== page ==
Indonesia Legalizes Cryptocurrency as Tradable Asset

Blockchain Crypto Regulation
Indonesia Legalizes Cryptocurrency as Tradable Asset

Crypto can now be traded legally as a commodity in Indonesia thanks to a new regulation that grants it this new legal status, as reported by KrASIA, February 15, 2019.

Let the Trading Begin

The crypto community in Indonesia has scored a huge coup as crypto exchanges are now legal in the country. As per the report, Indonesia’s Commodity Futures Trading Regulatory Agency, also known as Bappebti, issued regulation No.5/2019 which now legally recognizes digital currencies as a tradable commodity.

This is a much-needed sign of progress as just a few days ago, the government was under fire for a new law that required $70 million in capital for crypto futures trading. Many felt that the new law was too stringent and would go on to hurt the progress of the crypto industry.

This new law, however, protects the industry by granting cryptocurrency legal status, defining it and protecting those who trade in it. Indrasari Wisnu Wardhana, the Head of the Commodity Futures Trading Regulatory Agency said:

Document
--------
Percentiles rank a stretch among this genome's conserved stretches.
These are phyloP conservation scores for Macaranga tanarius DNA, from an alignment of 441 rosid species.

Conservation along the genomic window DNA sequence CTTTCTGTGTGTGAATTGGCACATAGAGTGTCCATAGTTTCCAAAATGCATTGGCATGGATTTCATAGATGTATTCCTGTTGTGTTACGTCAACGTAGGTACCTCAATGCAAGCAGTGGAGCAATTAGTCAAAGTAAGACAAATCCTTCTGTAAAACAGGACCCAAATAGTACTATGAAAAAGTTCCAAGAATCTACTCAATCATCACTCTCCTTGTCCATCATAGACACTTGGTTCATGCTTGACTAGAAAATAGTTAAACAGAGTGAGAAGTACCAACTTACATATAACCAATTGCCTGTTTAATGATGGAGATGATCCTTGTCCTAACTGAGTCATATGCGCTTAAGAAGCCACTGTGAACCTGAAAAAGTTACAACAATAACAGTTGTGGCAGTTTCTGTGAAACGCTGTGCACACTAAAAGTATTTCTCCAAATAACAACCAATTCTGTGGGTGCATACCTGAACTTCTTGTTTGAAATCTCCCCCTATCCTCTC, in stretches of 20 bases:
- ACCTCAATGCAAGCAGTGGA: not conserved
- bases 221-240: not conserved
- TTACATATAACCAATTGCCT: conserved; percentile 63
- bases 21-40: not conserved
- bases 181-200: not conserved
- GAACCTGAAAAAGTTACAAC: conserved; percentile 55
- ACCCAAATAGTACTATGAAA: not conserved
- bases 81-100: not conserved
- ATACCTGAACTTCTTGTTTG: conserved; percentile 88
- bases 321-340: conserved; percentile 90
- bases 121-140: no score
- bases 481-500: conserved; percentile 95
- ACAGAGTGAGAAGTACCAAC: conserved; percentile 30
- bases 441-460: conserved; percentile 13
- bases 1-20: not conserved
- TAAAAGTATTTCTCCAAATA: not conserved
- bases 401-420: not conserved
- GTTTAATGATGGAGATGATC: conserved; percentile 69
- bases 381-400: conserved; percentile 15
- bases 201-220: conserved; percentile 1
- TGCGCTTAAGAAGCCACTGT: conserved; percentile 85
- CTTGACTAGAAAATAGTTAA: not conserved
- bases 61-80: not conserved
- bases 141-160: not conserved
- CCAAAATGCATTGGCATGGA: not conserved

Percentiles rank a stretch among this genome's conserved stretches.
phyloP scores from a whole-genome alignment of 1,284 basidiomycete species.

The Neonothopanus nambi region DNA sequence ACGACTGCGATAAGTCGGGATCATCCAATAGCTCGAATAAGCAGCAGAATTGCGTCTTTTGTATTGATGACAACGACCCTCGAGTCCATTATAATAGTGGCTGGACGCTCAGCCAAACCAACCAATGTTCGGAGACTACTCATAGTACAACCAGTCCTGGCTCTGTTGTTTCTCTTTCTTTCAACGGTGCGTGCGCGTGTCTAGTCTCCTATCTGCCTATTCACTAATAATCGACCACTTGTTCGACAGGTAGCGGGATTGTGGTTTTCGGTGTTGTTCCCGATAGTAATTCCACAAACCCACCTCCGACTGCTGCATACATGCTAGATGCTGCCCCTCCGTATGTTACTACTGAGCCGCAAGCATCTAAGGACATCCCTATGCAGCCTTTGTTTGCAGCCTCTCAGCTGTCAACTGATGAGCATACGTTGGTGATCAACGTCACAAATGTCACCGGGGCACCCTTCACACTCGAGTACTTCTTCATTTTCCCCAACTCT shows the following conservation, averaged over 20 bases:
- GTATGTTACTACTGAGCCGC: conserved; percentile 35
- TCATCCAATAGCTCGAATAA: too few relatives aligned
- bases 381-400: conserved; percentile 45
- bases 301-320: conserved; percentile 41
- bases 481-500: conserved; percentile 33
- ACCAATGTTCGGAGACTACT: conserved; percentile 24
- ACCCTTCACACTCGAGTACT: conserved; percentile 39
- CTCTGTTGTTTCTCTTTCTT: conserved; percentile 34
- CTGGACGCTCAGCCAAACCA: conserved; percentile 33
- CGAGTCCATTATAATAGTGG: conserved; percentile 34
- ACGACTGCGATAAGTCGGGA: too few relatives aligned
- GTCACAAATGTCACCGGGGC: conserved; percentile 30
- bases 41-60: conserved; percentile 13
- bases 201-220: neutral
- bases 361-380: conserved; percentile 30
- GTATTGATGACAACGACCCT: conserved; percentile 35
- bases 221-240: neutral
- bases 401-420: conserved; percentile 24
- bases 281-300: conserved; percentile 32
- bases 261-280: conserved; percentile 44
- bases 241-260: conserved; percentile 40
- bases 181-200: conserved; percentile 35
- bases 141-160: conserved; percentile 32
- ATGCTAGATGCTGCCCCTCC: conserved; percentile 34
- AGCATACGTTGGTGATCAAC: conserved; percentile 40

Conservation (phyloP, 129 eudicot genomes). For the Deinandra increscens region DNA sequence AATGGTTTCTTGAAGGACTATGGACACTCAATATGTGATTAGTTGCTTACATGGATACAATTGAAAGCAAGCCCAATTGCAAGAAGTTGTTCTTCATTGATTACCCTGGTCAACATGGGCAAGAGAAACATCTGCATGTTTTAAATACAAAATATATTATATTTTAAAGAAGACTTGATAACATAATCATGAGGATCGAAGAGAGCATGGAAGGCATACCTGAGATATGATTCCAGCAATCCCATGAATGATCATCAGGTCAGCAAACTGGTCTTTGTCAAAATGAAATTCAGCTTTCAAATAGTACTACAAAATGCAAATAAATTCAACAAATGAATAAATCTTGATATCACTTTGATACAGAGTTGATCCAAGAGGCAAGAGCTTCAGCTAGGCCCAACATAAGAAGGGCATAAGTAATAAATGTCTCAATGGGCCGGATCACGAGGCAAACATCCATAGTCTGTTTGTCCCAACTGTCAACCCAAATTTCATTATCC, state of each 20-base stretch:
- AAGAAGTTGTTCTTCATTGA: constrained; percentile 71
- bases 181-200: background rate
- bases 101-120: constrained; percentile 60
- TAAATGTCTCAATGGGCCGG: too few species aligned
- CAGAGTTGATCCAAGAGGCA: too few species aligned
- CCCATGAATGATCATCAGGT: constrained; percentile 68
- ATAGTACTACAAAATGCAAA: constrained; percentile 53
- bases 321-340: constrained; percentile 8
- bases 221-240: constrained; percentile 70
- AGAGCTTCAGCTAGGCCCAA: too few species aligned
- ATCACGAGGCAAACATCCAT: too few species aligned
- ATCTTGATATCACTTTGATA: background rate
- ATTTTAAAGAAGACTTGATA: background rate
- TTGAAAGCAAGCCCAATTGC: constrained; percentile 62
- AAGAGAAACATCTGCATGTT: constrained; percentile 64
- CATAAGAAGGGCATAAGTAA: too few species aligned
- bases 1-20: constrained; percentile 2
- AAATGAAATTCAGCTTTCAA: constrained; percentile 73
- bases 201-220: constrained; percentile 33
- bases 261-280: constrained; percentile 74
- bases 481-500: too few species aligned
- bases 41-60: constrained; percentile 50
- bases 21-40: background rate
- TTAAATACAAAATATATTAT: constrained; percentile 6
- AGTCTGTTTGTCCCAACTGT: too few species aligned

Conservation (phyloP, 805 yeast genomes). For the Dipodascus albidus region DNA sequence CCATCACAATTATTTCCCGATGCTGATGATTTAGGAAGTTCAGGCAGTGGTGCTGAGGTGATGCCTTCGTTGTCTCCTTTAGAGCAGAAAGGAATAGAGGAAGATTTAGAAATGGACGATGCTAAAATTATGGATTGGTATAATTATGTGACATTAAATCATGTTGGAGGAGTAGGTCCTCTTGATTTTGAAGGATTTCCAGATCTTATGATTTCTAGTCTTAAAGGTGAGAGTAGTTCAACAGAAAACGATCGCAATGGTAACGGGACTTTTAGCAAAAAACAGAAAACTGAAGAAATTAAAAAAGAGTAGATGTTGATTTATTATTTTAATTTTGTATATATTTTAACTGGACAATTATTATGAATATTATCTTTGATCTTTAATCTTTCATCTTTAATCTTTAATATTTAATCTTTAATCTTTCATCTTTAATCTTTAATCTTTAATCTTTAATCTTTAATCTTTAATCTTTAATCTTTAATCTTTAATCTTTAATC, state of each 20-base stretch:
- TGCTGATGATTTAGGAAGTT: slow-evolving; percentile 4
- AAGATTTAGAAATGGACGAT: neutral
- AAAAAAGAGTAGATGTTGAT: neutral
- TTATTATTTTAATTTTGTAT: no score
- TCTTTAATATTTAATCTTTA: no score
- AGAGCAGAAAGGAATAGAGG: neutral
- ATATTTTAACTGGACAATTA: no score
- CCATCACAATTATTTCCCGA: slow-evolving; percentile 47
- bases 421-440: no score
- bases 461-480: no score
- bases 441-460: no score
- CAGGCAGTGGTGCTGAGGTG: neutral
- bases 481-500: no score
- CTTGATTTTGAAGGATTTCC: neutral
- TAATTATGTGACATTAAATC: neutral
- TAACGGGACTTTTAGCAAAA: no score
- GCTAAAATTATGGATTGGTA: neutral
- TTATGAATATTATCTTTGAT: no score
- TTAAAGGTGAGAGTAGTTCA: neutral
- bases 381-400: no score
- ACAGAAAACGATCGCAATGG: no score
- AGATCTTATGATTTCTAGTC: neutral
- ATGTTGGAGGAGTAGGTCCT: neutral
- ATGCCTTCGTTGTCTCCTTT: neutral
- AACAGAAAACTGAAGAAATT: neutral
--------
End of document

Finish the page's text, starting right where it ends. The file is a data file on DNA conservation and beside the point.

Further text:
“We want to give protection to people who want to invest in crypto assets so that they aren’t cheated by fraudulent sellers,”

Past, Present and Future

While this new regulation was just passed, crypto trading had been taking place in Indonesia long before now. The problem was that their legal status was in a grey area, which was further compounded when the government banned cryptocurrency as a form of payment.

This draws parallels in the confusion that existed regarding cryptocurrency users and taxes when people weren’t sure when and how to pay taxes, or if crypto was even legally taxable, which has begun to cha until world governments stepped in and created concrete laws.

Before crypto trading can take place in Indonesia, however, traders need to pass a risk assessment evaluation in order to verify that the funds being handled aren’t for criminal or terrorist activities. Also, traders are required to have a division for client support as well as at least one member of staff that is a certified security practitioner and keep transaction recorded for at least five years. On top of this, their server must be located in the country.

While this law is some sign of progress, not all agree with the idea, with some feeling that It came too late, in the middle of the crypto winter rather than during the boom of a few years ago.

Tokoni Uti

Tokoni Uti is a writer with several years of experience whose work has appeared in the Huffington Post, The Los Angele Free Press, The San Diego Free Press, Genvieve magazine and Blockchain Reporter.

She holds a degree in accounting from Bowen University and lives in Lagos, Nigeria.